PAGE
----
The spiny forest ecoregion of southern and southwestern Madagascar is characterized by low annual rainfall, high temperatures, short-stature xeric vegetation and lack of canopy. Lemur catta is often the only diurnal primate persisting in this habitat. For reproductive females living in spiny forests, gestation and early-to-mid lactation periods occur during the dry season when food resources are limited. We conducted a between-site comparison of variables important to the feeding ecology of reproductive female L. catta inhabiting spiny forest at 3 sites: Berenty spiny forest (BSF), Cap Sainte-Marie (CSM) and Tsimanampesotse National Park (TNP). We hypothesize that the ability for pregnant and lactating females to adequately obtain plant foods high in protein, low in fiber and with a high water content is crucial to their survival and successful reproduction in spiny habitat. We found favorable or relatively equal protein-to-fiber ratios in plant foods most frequently consumed by reproductive females, and preferred foods contained high water content. Some overlap in preferred plant species at the 3 sites suggests important plant foods for reproductive females inhabiting spiny forests. We suggest that choosing foods high in protein, relatively low in fiber and with high water content are behavioral adaptations allowing female L. catta to reproduce and survive in this habitat. © 2015 S. Karger AG, Basel.

  14. Leptospirosis after a stay in Madagascar.

    Science.gov (United States)

    Pagès, Frédéric; Kuli, Barbara; Moiton, Marie-Pierre; Goarant, Cyrille; Jaffar-Bandjee, Marie-Christine

    2015-01-01

    We report a case of polymerase chain reaction (PCR)-confirmed leptospirosis in a patient who recently traveled to Madagascar, a country where only two cases have been reported since 1955. Although laboratory and clinical presentations were atypical and despite leptospirosis not being a documented disease in Madagascar, blood and urine tests for leptospirosis enabled retrospective confirmation of the diagnosis.

  15. Madagascar's open landscapes under the spotlight

    African Journals Online (AJOL)

    Madagascar are diverse, ranging from tropical humid rain forests on the east to dry and spiny forests and thickets in the south and west. Forest biodiversity is ... found in Madagascar existing only in forest habitats (Goodman and Benstead 2005). ... purposes such as pasture for livestock, land cultivation, pine and eucalyptus.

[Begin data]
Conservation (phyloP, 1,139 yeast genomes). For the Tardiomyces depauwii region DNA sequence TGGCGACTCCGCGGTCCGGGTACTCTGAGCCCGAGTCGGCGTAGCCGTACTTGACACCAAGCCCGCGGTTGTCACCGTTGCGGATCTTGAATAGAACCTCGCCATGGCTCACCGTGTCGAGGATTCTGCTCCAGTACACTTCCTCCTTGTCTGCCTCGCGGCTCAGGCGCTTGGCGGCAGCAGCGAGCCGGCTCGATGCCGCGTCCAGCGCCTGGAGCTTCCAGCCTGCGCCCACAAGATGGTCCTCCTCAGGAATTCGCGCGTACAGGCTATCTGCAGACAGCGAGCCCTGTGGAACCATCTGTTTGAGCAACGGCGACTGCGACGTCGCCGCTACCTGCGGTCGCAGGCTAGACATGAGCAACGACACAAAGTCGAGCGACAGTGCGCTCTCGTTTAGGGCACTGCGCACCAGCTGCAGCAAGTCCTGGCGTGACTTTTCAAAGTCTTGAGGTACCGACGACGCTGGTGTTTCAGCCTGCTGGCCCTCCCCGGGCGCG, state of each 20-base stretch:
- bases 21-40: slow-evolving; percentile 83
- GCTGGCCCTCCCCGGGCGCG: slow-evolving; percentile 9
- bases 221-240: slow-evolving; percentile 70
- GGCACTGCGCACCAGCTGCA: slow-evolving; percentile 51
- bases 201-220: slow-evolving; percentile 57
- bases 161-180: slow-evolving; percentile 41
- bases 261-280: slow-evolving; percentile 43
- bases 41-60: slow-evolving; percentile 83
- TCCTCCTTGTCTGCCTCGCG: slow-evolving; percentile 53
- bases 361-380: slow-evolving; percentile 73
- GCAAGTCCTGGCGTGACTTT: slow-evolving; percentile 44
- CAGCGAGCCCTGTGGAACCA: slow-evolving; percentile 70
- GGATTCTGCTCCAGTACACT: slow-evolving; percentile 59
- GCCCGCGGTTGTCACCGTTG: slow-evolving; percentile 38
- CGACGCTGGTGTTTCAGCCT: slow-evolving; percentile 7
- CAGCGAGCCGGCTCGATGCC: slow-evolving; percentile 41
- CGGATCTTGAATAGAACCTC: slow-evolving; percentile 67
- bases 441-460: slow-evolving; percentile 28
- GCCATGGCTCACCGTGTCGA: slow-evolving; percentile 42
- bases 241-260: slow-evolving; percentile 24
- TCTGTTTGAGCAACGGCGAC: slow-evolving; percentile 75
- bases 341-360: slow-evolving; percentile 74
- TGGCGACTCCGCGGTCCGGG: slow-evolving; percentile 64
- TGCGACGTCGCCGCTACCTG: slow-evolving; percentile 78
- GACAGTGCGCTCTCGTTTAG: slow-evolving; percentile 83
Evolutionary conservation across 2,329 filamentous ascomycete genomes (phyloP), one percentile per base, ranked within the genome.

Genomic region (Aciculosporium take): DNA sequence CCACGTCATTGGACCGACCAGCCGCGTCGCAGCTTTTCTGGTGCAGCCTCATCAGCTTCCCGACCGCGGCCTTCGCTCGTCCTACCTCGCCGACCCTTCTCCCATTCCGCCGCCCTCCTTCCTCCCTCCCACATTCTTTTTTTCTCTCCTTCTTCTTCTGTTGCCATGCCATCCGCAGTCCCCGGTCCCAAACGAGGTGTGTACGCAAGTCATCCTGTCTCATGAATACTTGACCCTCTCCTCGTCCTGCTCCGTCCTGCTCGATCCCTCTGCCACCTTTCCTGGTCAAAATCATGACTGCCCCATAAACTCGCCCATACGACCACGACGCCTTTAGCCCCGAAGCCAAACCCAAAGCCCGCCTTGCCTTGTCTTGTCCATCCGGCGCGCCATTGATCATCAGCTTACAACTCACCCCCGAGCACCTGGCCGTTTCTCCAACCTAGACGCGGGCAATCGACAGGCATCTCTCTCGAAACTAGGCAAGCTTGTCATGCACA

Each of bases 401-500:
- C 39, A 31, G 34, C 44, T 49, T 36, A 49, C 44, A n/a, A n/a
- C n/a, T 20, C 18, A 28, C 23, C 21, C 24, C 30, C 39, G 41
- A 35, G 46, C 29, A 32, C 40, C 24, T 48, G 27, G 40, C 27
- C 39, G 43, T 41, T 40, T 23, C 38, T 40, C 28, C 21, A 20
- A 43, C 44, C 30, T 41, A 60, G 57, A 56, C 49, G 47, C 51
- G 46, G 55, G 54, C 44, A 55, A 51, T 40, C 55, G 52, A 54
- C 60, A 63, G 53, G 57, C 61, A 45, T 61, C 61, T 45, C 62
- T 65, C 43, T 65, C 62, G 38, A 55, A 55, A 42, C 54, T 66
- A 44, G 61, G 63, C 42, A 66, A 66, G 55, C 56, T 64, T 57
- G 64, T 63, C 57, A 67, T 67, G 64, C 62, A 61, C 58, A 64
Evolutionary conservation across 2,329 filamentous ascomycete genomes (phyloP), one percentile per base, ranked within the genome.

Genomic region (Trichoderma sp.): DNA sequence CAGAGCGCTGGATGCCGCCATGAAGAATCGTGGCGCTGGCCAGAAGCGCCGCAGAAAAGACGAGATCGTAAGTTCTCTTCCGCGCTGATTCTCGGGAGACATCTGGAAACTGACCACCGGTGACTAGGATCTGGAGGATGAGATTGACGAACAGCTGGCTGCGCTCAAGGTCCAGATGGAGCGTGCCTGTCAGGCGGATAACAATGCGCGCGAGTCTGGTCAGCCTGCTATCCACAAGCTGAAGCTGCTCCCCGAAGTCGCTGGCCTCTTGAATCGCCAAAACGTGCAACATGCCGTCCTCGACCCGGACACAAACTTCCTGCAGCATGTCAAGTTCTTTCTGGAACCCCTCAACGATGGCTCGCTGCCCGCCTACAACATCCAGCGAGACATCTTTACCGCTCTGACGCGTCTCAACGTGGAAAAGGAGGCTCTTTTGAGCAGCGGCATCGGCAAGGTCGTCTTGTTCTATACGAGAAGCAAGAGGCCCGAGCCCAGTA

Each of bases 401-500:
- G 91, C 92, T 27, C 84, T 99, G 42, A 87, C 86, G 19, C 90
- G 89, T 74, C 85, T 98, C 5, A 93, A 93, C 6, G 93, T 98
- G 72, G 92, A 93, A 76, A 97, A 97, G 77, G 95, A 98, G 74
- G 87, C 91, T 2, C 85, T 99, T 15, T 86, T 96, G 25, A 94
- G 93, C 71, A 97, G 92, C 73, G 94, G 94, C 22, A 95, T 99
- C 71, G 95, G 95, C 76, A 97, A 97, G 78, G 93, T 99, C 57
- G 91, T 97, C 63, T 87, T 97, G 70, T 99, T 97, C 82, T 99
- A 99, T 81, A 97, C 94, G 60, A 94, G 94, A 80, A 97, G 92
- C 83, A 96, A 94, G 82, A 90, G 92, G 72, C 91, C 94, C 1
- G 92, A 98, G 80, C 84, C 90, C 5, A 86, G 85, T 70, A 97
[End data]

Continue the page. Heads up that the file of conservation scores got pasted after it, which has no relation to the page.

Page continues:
16. Detection in and circulation of Bluetongue virus among domestic ruminants in Madagascar.

    Science.gov (United States)

    Andriamandimby, Soa Fy; Viarouge, Cyril; Ravalohery, Jean-Pierre; Reynes, Jean-Marc; Sailleau, Corinne; Tantely, Michael Luciano; Elissa, Nohal; Cardinale, Eric; Sall, Amadou Alpha; Zientara, Stephan; Heraud, Jean-Michel

    2015-04-17

    So far, no published data was available concerning the circulation of Bluetongue virus (BTV) in Madagascar. During a survey on Rift Valley Fever, we were able to detect a virus belonging to BTV. Therefore, we conducted a study aiming at characterizing molecularly the BTV isolated and assess the importance of circulation of BTV in Madagascar. A total of 4393 sera from ruminants selected randomly by stratification and sampled in 30 districts of Madagascar were tested for BTV. Moreover, 175 cattle were followed during 11 months. Phylogenetic analyses were performed from virus isolated from unfed pools of mosquitoes. Overall, the estimated mean seroprevalence of infection at the national level was 95.9% (95% CI: [95.2-96.5]) in cattle and 83.7% (95% CI: [81.4-85.9]) in small ruminants. Estimation of incidence rate was 54 per 100 cattle-years assuming that the incidence rate is constant all year along. Phylogenetic analyses revealed that BTV detected belong to serotype 2. In conclusion, our results showed that BTV is endemic in Madagascar and highly prevalent among cattle. In our study we did not work on the vector involved in transmission of BTV in cattle. Thus, research should be conducted to better describe epidemiology of BTV in Madagascar including vectors and assess economic impact of the disease associated to BTV infections. Copyright © 2015 Elsevier B.V. All rights reserved.

  17. Comprehensive Red List assessment reveals exceptionally high extinction risk to Madagascar palms.

    Science.gov (United States)

    Rakotoarinivo, Mijoro; Dransfield, John; Bachman, Steven P; Moat, Justin; Baker, William J

    2014-01-01

    The establishment of baseline IUCN Red List assessments for plants is a crucial step in conservation planning. Nowhere is this more important than in biodiversity hotspots that are subject to significant anthropogenic pressures, such as Madagascar. Here, all Madagascar palm species are assessed using the IUCN Red List categories and criteria, version 3.1. Our results indicate that 83% of the 192 endemic species are threatened, nearly four times the proportion estimated for plants globally and exceeding estimates for all other comprehensively evaluated plant groups in Madagascar. Compared with a previous assessment in 1995, the number of Endangered and Critically Endangered species has substantially increased, due to the discovery of 28 new species since 1995, most of which are highly threatened. The conservation status of most species included in both the 1995 and the current assessments has not changed. Where change occurred, more species have moved to lower threat categories than to higher categories, because of improved knowledge of species and their distributions, rather than a decrease in extinction risk. However, some cases of genuine deterioration in conservation status were also identified. Palms in Madagascar are primarily threatened by habitat loss due to agriculture and biological resource use through direct exploitation or collateral damage. The recent extension of Madagascar's protected area network is highly beneficial for palms, substantially increasing the number of threatened species populations included within reserves. Notably, three of the eight most important protected areas for palms are newly designated. However, 28 threatened and data deficient species are not protected by the expanded network, including some Critically Endangered species. Moreover, many species occurring in protected areas are still threatened, indicating that threatening processes persist even in reserves. Definitive implementation of the new protected areas combined with